Here’s something I came across in a coaching group.

Anybody have some good drills to work on getting players reaction times quicker?? My girls have good vball skills and are quick but our reaction time is sllllooooowwwww! Any help would be appreciative!

The way this coach addresses the problem she identified is a quite useful one. Notice how she said they are quick, but that their reaction times are slow. In doing so she divides the physical aspect (quick) from the recognition element.

This is important because the two are different things, but they often get conflated. The result is basically ineffective effort and no real results. Each element needs to be addressed in its own right.

The physical

Part of being quick to make a play on the ball is the physical capability of the player. We’re talking here about basic question of how much time it takes to go from Point A to Point B. Some of it is genetic. There’s not much we as coaches can do about that. Some of it, though, is a function of training. Obviously, we can influence that part.

Training quickness in this regard is about increasing the neuromuscular ability of the athlete to move quickly. That comes from stuff like weight training, plyometrics, etc.

Recognition

While training the physical side of things is valuable, the real gains generally come at the level of recognition. This is about reading the play, anticipating what’s coming, and making the right call on how to deal with it.

It’s really simple. The earlier the player identifies what they have to do, the sooner they can start moving. This is why you see younger players not making plays when more experienced ones with similar physical abilities don’t just make them, but make them easily.

Training recognition

Here’s where coaches waste time. Among the recommendations I saw offered to the coach who posted the above question were the following.

  • Have a player pass balls thrown by a partner behind them to bounce off a wall (and other blind drills).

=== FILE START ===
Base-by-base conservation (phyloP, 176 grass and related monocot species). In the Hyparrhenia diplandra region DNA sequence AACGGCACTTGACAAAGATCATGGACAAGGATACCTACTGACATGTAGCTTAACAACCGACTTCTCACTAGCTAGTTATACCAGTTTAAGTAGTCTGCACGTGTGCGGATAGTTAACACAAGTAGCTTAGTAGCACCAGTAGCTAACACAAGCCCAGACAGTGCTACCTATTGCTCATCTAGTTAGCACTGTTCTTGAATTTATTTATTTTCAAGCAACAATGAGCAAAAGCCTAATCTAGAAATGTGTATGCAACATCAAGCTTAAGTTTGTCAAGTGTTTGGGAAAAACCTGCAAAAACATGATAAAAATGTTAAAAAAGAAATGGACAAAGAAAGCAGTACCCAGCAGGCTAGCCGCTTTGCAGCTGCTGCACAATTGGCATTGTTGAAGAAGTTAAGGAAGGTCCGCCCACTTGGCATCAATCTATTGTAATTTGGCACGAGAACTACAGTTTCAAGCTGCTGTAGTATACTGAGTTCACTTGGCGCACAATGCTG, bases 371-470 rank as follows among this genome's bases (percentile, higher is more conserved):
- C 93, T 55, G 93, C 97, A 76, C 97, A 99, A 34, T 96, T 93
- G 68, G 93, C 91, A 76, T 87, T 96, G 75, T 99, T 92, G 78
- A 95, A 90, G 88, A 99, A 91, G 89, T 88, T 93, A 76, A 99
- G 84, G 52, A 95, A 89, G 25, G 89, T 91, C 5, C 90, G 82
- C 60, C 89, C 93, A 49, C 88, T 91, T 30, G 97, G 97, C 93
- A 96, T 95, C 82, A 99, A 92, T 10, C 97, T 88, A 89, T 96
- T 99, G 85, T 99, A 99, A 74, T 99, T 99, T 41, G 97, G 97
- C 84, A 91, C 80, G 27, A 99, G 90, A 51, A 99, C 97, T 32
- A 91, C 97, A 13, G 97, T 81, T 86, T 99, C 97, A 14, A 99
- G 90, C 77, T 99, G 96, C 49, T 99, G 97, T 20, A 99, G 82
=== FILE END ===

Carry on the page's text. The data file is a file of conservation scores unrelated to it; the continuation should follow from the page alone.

• Work with an agility ball
  • Juggling
  • Stuff with tennis balls

And, of course, there were a few answers that didn’t seem to have anything to do with the question – as you often see in online discussions. But I digress.

Do any of the exercises above actually teach a player how to read the play and anticipate? Nope. Not even a little. They involve none of the cues a player needs to evaluate and interpret. Essentially, they are useless for training volleyball (though they have value in terms of developing physical literacy in young athletes).

Fortunately, at least a couple of commenters suggested teaching the players what to look at and how to read the play. Importantly, this means making all skill training as game-like as you can. If you’re training players in non-game-like situations then you are leaving out that critical read element that allows them to learn how to anticipate. This necessarily means your players won’t react as quickly on the court as they could.

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John Forman
John Forman

John is currently the Volleyball Director for Nation Academy (formerly Charleston Academy). His previous experience includes the college and university level in the US and UK, professional coaching in Sweden, and both coaching and club management at the Juniors level. Learn more on his bio page.

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